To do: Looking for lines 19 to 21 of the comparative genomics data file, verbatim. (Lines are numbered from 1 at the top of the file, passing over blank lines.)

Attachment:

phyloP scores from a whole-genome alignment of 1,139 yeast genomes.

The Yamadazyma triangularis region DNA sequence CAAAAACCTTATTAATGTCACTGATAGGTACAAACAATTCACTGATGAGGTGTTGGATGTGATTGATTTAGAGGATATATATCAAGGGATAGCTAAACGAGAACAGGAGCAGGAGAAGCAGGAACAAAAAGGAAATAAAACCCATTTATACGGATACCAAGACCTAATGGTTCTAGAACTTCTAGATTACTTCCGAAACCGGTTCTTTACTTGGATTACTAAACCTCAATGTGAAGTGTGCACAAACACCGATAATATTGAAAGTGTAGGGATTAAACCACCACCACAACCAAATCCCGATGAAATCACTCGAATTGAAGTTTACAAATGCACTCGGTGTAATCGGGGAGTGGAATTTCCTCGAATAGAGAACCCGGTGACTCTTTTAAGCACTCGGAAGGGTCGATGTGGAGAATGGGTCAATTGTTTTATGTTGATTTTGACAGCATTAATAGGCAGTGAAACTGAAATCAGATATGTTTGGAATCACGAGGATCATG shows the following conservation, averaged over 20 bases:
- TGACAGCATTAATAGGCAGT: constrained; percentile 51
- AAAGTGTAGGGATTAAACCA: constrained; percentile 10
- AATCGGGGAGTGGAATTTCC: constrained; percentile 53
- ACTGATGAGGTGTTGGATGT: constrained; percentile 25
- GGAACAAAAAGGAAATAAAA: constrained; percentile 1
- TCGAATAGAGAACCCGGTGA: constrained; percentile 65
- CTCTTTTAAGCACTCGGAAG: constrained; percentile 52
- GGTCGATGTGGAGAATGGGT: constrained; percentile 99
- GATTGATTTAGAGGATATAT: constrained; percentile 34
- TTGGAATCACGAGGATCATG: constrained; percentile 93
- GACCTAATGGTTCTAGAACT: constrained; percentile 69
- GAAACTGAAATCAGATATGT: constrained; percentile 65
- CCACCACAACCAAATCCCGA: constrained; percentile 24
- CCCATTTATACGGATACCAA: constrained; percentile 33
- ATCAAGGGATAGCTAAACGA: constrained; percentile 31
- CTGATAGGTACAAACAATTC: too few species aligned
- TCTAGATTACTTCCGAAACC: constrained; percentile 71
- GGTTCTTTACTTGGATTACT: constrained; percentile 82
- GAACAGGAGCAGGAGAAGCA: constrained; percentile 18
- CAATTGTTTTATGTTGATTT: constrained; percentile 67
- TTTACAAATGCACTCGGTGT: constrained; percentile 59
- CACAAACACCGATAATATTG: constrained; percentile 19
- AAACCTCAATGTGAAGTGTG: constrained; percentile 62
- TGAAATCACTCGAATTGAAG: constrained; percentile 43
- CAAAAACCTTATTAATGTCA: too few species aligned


- TCTAGATTACTTCCGAAACC: constrained; percentile 71
- GGTTCTTTACTTGGATTACT: constrained; percentile 82
- GAACAGGAGCAGGAGAAGCA: constrained; percentile 18